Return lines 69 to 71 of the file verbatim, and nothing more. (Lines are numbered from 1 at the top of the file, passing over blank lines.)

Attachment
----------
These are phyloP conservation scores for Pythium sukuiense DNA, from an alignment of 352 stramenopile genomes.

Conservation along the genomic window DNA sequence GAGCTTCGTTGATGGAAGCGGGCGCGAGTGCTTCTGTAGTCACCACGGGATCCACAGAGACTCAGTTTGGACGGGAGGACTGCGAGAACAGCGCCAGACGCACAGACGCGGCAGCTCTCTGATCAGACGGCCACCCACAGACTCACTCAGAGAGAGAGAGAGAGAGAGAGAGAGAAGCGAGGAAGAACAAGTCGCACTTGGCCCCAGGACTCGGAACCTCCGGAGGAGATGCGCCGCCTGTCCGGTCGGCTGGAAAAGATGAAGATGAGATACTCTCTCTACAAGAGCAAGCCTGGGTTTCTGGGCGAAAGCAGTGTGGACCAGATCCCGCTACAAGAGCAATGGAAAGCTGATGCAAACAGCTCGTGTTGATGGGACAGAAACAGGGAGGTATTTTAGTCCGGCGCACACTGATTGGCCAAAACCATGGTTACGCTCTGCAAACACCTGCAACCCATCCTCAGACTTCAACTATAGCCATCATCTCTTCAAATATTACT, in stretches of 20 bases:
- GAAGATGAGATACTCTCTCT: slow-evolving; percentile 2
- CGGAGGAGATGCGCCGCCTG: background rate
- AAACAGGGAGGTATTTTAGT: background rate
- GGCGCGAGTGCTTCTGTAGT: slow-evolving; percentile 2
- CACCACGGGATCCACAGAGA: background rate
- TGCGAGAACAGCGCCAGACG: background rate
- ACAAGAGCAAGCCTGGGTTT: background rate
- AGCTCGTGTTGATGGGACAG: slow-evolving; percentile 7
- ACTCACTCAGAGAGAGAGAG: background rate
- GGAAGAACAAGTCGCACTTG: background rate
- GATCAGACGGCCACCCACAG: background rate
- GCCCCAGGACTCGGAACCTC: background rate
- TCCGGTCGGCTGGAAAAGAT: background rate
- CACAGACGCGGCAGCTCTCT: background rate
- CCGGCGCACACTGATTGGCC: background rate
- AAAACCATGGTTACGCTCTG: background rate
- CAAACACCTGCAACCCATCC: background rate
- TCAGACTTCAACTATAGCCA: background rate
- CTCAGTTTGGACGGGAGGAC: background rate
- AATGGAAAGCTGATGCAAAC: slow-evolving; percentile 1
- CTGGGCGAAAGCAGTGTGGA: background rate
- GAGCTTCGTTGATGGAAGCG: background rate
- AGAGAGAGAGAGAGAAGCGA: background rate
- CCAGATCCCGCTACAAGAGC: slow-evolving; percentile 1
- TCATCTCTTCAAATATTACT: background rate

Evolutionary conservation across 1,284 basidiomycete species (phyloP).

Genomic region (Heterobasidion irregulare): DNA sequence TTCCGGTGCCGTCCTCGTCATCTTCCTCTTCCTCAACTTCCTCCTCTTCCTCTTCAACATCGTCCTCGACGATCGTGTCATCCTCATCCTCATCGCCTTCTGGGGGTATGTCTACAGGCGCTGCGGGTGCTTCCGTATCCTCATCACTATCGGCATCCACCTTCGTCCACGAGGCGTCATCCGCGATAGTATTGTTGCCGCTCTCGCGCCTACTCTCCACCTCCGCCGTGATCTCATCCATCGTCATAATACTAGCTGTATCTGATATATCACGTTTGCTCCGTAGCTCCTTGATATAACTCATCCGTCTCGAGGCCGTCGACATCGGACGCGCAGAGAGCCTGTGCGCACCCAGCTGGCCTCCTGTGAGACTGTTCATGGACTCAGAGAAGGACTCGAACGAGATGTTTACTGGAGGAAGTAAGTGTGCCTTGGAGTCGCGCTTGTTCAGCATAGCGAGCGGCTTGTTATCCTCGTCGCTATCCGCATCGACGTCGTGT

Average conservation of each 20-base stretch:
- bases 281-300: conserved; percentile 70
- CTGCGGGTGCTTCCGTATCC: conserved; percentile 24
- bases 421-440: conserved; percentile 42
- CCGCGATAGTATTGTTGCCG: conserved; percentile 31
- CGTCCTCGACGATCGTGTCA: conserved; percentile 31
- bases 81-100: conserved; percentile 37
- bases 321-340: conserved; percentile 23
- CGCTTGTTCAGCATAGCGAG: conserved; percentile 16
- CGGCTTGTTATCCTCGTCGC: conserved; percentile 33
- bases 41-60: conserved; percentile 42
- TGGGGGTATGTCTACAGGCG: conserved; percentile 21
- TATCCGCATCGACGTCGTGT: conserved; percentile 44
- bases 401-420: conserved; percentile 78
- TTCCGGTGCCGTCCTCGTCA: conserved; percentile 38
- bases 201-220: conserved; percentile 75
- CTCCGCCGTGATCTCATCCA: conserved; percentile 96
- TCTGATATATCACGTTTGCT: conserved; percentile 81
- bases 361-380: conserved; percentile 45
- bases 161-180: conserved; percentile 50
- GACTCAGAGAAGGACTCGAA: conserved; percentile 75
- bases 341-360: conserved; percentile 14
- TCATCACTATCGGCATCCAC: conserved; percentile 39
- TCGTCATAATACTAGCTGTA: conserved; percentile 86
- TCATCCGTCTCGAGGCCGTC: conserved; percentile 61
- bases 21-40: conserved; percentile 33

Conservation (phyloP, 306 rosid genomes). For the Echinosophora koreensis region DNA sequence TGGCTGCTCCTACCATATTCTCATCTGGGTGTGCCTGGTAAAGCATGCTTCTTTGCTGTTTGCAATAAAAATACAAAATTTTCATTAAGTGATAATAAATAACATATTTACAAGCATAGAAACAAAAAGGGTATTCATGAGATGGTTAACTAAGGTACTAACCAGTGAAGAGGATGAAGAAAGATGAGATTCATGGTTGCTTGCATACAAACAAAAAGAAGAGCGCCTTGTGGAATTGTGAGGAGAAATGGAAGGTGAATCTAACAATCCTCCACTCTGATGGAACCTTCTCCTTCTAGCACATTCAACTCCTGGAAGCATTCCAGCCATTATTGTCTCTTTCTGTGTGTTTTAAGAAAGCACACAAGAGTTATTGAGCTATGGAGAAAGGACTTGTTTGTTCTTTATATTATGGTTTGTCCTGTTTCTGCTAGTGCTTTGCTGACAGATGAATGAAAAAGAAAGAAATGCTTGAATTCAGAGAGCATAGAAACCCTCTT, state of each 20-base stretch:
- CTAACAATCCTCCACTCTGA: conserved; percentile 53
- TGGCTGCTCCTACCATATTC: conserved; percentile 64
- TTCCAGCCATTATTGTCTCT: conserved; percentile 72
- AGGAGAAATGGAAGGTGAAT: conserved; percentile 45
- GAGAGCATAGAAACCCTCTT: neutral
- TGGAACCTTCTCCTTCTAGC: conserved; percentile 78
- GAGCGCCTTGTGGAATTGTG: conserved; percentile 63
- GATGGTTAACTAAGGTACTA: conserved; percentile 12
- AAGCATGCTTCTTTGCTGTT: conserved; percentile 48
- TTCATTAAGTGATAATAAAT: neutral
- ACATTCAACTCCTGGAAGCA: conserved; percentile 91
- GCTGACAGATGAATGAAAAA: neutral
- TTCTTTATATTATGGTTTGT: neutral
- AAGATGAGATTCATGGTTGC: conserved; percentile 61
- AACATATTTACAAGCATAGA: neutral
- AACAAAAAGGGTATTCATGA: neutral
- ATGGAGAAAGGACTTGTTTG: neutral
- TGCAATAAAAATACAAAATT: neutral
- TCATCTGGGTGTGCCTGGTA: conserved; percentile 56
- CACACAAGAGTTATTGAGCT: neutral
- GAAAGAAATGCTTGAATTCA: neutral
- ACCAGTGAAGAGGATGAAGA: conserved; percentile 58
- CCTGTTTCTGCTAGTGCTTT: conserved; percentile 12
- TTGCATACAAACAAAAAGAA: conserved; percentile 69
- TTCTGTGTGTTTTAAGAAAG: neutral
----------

- TTCTTTATATTATGGTTTGT: neutral
- AAGATGAGATTCATGGTTGC: conserved; percentile 61
- AACATATTTACAAGCATAGA: neutral